UC Riverside (UCR) scientists have shown they can slow the progression of Huntington’s disease symptoms in fly and worm models, opening the door to treatments for this condition. Huntington’s causes involuntary movements and dementia, currently has no cure, and is fatal.
“We are first to discover that a type of chemical modification, called methylation, occurs more frequently with extra repeats in RNA. Then we see abnormal distribution and buildup of a particular protein in cells,” said Yinsheng Wang, distinguished UCR professor of chemistry. “In other words, methylation converts an important cellular protein into waste.”
“We don’t think the mechanisms we studied are the only ones that contribute to Huntington’s,” Wang added. “However, we have shown that by targeting them we can reduce the disease in model organisms, which could lead to longer, better lives for those who suffer from this and potentially other diseases as well.”
Wang was senior author on this paper, which appeared in Nature.
Repeated CAG sequences of DNA are associated with earlier onset and increased severity of Huntington’s disease symptoms. Similar observations have been made for a number of other neurodegenerative diseases. When these DNA repeats are translated into RNA, the cell chemically modifies the extra RNA buildup. Wang and his collaborators learned that the modified RNA plays a crucial role in neurodegeneration.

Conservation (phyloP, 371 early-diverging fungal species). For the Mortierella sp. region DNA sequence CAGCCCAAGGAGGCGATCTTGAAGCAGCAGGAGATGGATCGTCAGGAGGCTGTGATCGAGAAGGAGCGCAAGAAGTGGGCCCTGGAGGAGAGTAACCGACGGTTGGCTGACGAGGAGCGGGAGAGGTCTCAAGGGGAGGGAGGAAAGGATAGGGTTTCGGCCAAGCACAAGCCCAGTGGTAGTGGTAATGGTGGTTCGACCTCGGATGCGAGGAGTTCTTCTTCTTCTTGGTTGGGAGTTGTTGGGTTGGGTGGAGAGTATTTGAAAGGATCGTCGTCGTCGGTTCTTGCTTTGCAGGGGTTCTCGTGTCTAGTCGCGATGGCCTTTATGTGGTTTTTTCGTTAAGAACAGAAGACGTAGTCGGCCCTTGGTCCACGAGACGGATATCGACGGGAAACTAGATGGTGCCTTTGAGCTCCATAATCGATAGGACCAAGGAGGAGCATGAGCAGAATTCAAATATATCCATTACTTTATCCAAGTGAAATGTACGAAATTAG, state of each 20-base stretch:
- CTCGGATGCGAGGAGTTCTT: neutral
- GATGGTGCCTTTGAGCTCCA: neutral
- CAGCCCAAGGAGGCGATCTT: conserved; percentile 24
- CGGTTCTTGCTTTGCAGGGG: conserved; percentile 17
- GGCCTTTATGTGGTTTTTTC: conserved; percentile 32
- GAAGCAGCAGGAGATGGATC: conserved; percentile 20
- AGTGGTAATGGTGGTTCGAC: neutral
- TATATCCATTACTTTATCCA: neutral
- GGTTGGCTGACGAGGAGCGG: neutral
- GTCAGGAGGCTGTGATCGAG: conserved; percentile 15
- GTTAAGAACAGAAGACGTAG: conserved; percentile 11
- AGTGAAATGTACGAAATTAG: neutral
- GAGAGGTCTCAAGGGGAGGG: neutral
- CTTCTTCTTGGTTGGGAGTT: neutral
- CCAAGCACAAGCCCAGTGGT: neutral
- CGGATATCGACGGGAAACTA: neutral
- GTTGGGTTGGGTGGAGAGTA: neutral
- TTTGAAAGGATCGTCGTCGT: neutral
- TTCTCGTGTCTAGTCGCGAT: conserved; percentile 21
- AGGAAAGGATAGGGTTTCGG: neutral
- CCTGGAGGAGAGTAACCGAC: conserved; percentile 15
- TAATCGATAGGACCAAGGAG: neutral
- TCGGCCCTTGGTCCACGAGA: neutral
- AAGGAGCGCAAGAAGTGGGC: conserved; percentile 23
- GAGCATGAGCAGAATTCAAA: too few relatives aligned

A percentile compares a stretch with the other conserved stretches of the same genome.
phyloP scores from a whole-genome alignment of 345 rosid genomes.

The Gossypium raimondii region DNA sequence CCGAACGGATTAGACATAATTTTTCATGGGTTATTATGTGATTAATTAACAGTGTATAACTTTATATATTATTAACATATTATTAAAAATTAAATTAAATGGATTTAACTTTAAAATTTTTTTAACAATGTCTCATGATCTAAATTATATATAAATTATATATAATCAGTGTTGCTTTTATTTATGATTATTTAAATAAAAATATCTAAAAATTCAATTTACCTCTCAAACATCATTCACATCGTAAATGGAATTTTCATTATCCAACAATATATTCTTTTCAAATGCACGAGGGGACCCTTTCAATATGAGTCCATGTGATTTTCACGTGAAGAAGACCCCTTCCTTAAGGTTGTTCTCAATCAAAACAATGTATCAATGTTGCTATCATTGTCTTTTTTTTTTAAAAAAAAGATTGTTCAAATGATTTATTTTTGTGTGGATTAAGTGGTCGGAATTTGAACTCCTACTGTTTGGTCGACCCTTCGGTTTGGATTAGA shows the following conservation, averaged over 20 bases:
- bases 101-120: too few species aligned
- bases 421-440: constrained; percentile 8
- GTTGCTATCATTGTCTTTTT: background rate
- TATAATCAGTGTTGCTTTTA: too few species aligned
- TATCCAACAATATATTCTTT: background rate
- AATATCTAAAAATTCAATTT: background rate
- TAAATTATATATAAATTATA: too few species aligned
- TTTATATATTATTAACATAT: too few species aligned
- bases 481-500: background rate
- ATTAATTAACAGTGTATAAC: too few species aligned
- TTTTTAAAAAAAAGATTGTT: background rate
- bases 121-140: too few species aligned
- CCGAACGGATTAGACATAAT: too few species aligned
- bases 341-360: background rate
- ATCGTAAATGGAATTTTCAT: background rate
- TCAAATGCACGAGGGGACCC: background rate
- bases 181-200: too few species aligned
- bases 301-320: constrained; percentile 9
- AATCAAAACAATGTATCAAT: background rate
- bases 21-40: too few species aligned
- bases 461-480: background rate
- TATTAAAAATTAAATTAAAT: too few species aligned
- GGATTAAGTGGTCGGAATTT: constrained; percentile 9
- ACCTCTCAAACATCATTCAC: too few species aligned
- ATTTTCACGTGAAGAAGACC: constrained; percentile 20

Such findings have also been made in ALS and frontotemporal dementia patients. Longer RNA repeats mean a higher modification rate, which generates more protein waste and exacerbates disease.
“Even healthy people have up to 34 CAG repeats on a particular gene, the HTT gene,” Wang said. “However, due to environmental or genetic causes, there might be as many as 100 CAG repeats in the cells of people with Huntington’s disease.”
Long, repetitive RNA sequences can turn into an excess of protein in cells, creating “cellular trash,” which has toxic effects.
This Nature paper details how RNA methylation on CAG repeats is implicated in the complex mechanism underlying Huntington’s disease. The study also explains how the researchers greatly reduced the progression of disease in worms and fruit flies and extended the lifespan of flies by introducing a protein into cells that removes methylation.
There is currently no way to cure or even slow the progression of Huntington disease. Healthcare providers typically offer medications to help with some symptoms. Because RNA repeats are present in similar diseases, like ALS and certain types of spinocerebellar ataxia, the door is open to treatments for these other fatal, degenerative diseases.